Shenandoah National Park
Shenandoah National Park represents one of the largest land seizures obtained through eminent domain in Virginia's history. During the 1920s and early 1930s the state purchased land for the park and donated approximately 190,000 acres to the federal government, which opened the park in July 1936. The state used eminent domain to condemn and acquire the homes and farms of more than 450 families. Many residents sold their land and voluntarily relocated, and some elderly residents received a lifetime right to remain, but other Virginians refused to sell and abandon their homes. The state also used eminent domain to acquire land for Skyline Drive and the Blue Ridge Parkway.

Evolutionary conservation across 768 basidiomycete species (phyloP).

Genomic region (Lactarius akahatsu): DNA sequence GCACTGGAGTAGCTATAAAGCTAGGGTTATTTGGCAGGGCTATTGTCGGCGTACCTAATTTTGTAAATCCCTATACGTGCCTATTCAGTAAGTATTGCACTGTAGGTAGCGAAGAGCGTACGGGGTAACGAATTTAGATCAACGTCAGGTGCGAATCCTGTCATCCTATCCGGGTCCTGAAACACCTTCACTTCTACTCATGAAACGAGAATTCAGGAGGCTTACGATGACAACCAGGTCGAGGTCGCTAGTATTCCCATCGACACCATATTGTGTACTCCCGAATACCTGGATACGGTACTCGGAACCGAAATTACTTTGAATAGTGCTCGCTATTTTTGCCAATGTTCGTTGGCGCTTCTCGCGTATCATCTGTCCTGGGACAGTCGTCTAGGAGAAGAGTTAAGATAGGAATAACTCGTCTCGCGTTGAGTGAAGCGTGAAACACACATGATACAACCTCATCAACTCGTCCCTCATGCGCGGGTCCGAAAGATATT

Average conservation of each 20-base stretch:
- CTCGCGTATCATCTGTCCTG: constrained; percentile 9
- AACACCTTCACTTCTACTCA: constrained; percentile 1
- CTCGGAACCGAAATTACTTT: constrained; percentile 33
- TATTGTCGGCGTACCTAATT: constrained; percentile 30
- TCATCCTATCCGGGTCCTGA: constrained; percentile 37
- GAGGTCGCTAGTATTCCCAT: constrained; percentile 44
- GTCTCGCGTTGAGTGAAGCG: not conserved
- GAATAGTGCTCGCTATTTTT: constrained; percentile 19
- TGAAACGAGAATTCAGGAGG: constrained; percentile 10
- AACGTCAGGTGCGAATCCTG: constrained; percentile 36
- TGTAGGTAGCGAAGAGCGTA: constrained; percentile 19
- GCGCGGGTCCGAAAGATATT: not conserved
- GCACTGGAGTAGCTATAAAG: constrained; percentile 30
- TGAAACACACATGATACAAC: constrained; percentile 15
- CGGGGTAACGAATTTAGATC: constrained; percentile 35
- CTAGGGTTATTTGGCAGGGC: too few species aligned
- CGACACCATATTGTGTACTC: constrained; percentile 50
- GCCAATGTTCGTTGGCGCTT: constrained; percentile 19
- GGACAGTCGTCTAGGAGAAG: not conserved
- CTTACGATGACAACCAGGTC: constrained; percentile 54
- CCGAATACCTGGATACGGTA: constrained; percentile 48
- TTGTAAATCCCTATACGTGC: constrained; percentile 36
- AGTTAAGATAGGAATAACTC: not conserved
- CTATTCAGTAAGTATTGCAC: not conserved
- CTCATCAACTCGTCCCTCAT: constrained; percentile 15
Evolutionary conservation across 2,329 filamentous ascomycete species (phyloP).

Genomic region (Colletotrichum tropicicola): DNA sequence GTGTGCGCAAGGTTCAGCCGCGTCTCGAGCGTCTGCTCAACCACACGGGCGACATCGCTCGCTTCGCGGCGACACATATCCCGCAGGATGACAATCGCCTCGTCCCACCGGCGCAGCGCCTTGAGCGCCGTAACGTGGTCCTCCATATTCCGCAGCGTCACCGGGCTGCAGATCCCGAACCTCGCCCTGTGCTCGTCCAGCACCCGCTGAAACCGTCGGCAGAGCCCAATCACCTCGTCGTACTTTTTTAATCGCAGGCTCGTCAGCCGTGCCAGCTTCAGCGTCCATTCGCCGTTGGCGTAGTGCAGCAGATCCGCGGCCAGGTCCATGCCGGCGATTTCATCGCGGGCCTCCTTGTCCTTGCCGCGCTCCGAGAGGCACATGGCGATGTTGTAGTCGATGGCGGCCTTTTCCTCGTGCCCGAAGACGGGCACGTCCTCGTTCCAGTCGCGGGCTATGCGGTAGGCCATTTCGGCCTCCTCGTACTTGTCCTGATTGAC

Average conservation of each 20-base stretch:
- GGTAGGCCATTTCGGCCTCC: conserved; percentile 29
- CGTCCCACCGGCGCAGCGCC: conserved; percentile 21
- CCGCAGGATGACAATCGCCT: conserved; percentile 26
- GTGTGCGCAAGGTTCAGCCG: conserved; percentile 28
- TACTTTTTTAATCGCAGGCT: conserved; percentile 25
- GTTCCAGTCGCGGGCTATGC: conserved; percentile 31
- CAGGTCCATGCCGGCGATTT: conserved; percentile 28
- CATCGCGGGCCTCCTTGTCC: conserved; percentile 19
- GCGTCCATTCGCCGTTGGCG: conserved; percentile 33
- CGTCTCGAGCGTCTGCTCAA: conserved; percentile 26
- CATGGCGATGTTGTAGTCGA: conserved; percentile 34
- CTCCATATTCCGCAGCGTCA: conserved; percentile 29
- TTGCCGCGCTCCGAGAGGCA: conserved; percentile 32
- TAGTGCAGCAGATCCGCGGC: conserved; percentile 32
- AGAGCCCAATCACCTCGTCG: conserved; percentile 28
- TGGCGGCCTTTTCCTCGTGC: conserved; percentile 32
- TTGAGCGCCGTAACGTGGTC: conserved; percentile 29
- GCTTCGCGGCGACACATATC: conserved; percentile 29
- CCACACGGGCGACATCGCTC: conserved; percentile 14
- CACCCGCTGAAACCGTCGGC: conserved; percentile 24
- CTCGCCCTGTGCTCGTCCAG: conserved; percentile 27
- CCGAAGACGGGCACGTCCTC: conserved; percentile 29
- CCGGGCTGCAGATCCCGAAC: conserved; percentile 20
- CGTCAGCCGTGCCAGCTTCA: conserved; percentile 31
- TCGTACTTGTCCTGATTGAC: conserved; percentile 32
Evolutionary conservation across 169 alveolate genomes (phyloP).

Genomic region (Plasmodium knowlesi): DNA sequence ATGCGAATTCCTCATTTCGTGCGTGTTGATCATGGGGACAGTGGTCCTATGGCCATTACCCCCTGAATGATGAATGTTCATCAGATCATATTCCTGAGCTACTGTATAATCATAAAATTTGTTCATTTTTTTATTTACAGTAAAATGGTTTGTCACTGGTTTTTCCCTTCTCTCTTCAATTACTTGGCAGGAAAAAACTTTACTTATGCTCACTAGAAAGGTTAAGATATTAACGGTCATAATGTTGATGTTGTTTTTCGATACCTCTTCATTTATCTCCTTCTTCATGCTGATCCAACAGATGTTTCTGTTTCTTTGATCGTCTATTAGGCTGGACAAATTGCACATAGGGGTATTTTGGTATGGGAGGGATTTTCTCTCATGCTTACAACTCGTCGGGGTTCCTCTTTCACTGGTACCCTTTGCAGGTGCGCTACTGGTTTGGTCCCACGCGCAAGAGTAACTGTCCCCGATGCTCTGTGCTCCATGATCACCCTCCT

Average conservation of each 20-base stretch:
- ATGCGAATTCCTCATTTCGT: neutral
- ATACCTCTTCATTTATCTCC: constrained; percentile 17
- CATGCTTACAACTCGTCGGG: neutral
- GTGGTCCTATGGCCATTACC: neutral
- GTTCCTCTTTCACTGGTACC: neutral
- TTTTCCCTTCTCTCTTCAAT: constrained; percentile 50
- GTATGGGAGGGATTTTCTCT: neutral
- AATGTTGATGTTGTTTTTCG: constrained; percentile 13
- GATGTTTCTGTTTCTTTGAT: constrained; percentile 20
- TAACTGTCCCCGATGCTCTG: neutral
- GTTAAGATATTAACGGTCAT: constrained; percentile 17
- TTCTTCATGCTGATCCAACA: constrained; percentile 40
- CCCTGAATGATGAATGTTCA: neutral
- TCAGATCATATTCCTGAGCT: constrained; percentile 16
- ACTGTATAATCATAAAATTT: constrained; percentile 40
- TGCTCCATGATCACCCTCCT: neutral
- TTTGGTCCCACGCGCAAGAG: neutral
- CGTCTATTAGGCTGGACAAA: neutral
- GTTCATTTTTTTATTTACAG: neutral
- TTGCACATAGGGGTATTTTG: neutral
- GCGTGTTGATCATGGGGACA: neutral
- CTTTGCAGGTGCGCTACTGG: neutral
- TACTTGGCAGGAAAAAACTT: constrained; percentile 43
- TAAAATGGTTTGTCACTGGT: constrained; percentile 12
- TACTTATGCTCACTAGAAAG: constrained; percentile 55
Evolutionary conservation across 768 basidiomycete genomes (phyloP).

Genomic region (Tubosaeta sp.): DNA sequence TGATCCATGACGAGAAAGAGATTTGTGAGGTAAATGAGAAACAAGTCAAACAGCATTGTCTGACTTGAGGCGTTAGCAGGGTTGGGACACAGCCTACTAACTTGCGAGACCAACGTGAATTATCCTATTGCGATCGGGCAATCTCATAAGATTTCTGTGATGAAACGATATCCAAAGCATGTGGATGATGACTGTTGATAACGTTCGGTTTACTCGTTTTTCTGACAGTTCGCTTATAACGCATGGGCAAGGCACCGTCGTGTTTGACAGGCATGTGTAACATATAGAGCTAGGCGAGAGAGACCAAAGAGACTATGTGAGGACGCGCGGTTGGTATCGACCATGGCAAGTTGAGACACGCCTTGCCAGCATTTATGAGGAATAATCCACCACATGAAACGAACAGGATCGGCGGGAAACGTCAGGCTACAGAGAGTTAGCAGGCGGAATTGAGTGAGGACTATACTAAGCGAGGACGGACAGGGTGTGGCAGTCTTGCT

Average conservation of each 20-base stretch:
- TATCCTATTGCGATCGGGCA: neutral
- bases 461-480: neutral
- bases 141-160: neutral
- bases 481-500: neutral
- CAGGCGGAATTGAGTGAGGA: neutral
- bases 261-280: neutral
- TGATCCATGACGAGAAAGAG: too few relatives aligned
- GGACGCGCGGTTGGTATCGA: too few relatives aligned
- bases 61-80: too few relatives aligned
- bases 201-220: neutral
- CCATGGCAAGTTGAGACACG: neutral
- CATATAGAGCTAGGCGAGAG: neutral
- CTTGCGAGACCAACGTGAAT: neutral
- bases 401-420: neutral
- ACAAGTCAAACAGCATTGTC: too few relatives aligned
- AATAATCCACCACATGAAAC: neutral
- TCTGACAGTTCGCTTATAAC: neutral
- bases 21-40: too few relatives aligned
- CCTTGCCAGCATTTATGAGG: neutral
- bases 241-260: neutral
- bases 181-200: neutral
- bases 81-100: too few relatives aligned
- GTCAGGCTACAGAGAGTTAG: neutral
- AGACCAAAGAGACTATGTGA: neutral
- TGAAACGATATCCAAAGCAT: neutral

"They have nothing to lose."
Melancthon Cliser was one resident who wanted to stay. Owner of a general store and 46 acres in Page County, he complained to newspapers, state and federal officials, and reportedly even to the president. Cliser refused an offer of almost $5,000 for his land, and believed that under the Constitution he was entitled to keep his home. He reportedly barricaded himself in his kitchen, and when the sheriff arrived to arrest him in October 1935, Cliser sang "The Star Spangled Banner" as he was handcuffed and led away. Civilian Conservation Corps workers removed his family's belongings and placed them on the road.
Robert H. Via, a prominent farmer in Albemarle County, owned 154 acres of land and fought for years to keep his property. In November 1934 he filed suit in federal district court on the grounds that seizure of his land violated the Fourteenth Amendment's due-process clause. A three-judge panel ruled against Via in January 1935. He appealed to the U.S. Supreme Court, which agreed to hear but then dismissed the case in November 1935.
That was the law. Was it justice?